I am asking this is because if the ASA code has VPN vulnerabilities in the code itself, someone can perform a DOS or DDOS on the ASA because the ASA is designed to accept ISAKMP packet from EVERYWHERE, unlike IOS router, the ACL applies to the external interface of the router can prevent this.

Is that an accurate assesment?

Herbert Baerten Wed, 11/04/2009 - 06:09

Again I find the question very strange, why would you want to keep a PSK and a crypto map entry for a peer that you do not want to connect? It seems absurd...

Anyway, after thinking about this a bit more I realized that as of 8.0 you should be able to achieve what you want with CPP (control plane policing), i.e. the "control-plane" keyword in the "access-group" command, e.g.

access-list cplane extended permit icmp any any

access-list cplane extended deny udp host 2.2.2.2 interface outside eq isakmp

access-list cplane extended deny udp host 2.2.2.2 interface outside eq 4500

access-list cplane extended deny esp host 2.2.2.2 interface outside

access-list cplane extended permit ip any any

access-group cplane in interface outside control-plane

cisco24x7 Wed, 11/04/2009 - 06:19

Does this mean that this ACL applies to BOTH traffics going TO the ASA and THROUGH ASA? In other words, let say if I have this ACL:

static (i,o) 129.174.1.20 192.168.1.20 netmask 255.255.255.255

access-list cciesec permit icmp any any log

access-list cciesec permit udp host 1.1.1.1 interface outside eq 500 log

access-list cciesec permit udp host 1.1.1.1 interface outside eq 4500 log

access-list cciesec outside permit esp host 1.1.1.1 interface outside log

access-list cciesec deny udp any any eq 500 log

access-list cciesec deny udp any any eq 4500 log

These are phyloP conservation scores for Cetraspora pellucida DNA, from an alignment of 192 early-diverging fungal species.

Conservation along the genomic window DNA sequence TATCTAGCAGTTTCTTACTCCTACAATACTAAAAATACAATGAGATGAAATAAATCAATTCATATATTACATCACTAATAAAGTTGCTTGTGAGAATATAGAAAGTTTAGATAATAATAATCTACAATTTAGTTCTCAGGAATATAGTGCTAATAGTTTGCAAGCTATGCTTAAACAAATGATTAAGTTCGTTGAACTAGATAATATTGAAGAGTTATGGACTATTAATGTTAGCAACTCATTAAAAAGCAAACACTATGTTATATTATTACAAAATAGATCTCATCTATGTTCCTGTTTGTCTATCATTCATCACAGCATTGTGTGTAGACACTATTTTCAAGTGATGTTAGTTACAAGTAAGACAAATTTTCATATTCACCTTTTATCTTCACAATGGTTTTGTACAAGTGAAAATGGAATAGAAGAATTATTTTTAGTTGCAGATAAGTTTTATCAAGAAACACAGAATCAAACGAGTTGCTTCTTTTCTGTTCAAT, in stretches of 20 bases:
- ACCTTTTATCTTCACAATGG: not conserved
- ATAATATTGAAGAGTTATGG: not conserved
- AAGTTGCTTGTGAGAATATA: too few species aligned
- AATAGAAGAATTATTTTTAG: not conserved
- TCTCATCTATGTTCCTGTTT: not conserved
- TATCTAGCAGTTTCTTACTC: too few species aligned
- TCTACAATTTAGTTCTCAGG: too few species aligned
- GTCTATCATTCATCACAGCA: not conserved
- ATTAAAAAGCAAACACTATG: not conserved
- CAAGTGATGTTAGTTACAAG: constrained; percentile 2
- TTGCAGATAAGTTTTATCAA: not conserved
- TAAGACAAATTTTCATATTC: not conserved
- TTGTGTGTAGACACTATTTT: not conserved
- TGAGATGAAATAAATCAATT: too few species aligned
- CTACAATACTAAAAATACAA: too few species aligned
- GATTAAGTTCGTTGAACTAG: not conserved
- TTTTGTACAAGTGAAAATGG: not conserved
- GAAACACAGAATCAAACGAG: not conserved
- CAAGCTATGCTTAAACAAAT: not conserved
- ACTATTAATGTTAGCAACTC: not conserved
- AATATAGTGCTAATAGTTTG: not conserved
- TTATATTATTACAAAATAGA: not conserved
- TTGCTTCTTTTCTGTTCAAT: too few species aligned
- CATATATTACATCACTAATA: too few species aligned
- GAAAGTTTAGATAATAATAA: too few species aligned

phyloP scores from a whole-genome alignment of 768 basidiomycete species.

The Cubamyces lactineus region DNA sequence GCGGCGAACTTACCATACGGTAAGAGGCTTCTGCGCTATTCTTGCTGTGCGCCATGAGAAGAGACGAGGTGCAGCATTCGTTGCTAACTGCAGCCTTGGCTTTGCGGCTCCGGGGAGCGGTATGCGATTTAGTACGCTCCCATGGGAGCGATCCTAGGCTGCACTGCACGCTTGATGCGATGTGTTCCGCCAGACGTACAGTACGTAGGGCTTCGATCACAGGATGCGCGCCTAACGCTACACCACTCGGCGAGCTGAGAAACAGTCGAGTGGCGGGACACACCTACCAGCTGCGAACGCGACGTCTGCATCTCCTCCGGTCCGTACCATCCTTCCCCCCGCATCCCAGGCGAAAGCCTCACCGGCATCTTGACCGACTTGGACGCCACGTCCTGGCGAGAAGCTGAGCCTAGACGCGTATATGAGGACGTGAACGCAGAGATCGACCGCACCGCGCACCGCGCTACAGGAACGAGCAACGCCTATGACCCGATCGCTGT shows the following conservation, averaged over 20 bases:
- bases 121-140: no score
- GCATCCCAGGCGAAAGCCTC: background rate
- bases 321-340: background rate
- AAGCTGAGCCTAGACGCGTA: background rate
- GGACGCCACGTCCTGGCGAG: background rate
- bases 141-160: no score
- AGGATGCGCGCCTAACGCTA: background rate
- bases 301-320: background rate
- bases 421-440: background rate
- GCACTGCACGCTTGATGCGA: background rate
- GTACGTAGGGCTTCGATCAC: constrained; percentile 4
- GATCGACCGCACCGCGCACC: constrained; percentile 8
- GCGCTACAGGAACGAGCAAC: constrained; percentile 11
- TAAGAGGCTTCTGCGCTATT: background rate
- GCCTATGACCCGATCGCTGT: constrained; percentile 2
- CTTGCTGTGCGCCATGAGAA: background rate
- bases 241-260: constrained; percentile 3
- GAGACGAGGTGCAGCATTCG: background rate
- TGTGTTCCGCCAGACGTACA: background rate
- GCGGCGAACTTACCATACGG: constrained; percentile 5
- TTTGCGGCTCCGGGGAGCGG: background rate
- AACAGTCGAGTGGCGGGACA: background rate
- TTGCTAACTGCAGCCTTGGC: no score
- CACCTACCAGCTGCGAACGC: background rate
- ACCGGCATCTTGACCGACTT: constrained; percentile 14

access-list cciesec deny esp any any log

access-list cciesec permit ip any any log

access-group cciesec in interface outside control-plane

Assuming that 129.174.1.20 is ftp,smtp,dns,http/https servers, does it mean that anyone from Internet can connect to this host on these services, and that only host 1.1.1.1 can initiate isakmp to the ASA.

Does that sound right? Thanks.

Herbert Baerten Wed, 11/04/2009 - 06:28

No, sorry for not being clearer in my previous post (I'm doing this in between my regular work :)

You have 2 separate ACLs, one for through traffic, and one for to-the-box (control-plane) traffic:

access-list cplane extended permit udp host 1.1.1.1 any eq isakmp

access-list cplane extended permit udp host 1.1.1.1 any eq 4500

access-list cplane extended permit esp host 1.1.1.1 any

access-list through extended permit tcp any host 129.174.1.20 eq www

access-list through extended permit tcp any host 129.174.1.20 eq smtp

access-list through extended permit tcp any host 129.174.1.20 eq ftp

access-list through extended permit udp any host 129.174.1.20 eq domain

access-group cplane in interface outside control-plane

access-group through in interface outside

cisco24x7 Wed, 11/04/2009 - 07:02

Ah I see. This must be a "new" feature in 8.x code right?

In this scenario, I can protect the ASA if it is directly connected to the Internet from being DoS if there are vulnerabilities in the ISAKMP protocol.

Thanks again.